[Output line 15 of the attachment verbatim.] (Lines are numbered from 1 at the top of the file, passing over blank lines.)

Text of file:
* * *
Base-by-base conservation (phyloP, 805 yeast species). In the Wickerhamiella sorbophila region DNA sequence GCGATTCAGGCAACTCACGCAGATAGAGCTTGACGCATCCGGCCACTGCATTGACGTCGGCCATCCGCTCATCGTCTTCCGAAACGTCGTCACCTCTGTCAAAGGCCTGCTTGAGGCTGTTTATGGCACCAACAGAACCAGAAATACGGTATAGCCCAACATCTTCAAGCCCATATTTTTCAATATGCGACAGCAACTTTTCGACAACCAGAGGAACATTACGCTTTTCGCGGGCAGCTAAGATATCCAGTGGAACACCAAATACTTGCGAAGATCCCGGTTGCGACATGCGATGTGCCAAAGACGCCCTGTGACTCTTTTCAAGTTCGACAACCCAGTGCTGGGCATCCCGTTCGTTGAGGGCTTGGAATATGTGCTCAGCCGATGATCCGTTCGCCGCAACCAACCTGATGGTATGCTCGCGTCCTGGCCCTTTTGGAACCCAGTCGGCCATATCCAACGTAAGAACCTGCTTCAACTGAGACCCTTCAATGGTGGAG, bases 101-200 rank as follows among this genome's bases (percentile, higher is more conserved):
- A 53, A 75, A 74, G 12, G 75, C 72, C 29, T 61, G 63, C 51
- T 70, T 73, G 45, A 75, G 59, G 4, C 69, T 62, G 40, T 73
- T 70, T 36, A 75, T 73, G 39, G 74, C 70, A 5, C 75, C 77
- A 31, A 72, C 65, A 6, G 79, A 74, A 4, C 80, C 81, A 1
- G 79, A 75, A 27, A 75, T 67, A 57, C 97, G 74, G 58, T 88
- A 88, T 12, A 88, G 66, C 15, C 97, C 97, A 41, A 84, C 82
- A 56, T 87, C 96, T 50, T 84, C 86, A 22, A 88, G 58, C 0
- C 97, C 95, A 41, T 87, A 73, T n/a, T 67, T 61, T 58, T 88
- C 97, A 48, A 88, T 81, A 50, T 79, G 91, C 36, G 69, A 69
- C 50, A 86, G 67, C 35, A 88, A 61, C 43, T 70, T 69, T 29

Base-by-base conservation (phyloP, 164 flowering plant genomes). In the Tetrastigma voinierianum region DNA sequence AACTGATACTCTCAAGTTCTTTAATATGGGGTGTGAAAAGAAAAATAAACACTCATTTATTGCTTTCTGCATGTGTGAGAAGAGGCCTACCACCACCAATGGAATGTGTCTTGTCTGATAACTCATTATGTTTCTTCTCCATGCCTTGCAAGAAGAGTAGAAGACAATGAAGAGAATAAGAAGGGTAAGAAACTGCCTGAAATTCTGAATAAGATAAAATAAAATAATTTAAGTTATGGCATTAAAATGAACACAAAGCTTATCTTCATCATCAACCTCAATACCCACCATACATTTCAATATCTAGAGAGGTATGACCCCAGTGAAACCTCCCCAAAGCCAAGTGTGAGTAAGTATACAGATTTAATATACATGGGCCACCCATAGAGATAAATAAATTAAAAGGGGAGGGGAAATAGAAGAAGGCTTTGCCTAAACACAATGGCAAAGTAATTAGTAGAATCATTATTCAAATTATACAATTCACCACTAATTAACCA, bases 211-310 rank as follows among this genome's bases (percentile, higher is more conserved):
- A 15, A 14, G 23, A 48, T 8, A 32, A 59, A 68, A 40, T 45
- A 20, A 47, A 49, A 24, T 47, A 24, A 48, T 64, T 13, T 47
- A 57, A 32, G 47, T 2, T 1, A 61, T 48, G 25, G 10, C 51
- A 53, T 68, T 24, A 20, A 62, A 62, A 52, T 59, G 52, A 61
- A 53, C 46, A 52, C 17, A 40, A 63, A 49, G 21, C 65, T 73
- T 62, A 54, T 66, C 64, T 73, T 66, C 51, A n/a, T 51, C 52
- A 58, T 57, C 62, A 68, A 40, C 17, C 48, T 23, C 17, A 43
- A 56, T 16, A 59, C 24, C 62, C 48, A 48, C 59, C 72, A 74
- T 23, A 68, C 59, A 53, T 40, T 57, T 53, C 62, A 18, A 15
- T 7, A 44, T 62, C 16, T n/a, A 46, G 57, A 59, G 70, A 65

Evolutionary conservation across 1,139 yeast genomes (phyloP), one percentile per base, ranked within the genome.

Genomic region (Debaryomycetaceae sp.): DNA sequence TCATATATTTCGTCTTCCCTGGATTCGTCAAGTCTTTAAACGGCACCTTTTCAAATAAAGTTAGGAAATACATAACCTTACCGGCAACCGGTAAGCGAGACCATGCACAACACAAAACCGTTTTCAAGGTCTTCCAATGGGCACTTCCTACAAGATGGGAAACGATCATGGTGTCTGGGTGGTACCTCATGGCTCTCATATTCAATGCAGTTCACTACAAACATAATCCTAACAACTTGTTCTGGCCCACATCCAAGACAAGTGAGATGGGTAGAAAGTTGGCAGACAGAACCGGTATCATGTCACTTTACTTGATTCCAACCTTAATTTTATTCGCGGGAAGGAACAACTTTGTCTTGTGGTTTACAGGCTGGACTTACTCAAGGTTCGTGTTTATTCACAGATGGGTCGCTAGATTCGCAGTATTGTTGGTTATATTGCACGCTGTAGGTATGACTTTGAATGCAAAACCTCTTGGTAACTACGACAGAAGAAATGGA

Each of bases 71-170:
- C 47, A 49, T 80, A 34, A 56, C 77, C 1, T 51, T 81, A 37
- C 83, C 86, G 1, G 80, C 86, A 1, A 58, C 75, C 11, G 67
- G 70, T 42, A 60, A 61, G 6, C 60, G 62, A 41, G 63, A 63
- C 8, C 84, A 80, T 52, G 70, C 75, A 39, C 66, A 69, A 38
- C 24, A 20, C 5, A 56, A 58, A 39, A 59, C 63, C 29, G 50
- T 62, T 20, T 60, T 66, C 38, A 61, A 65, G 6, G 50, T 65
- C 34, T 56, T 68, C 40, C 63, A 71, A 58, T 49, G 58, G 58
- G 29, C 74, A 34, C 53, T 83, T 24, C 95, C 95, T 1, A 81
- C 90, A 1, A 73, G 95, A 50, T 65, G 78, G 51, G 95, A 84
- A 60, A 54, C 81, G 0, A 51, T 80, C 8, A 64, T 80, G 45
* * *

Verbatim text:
- A 57, A 32, G 47, T 2, T 1, A 61, T 48, G 25, G 10, C 51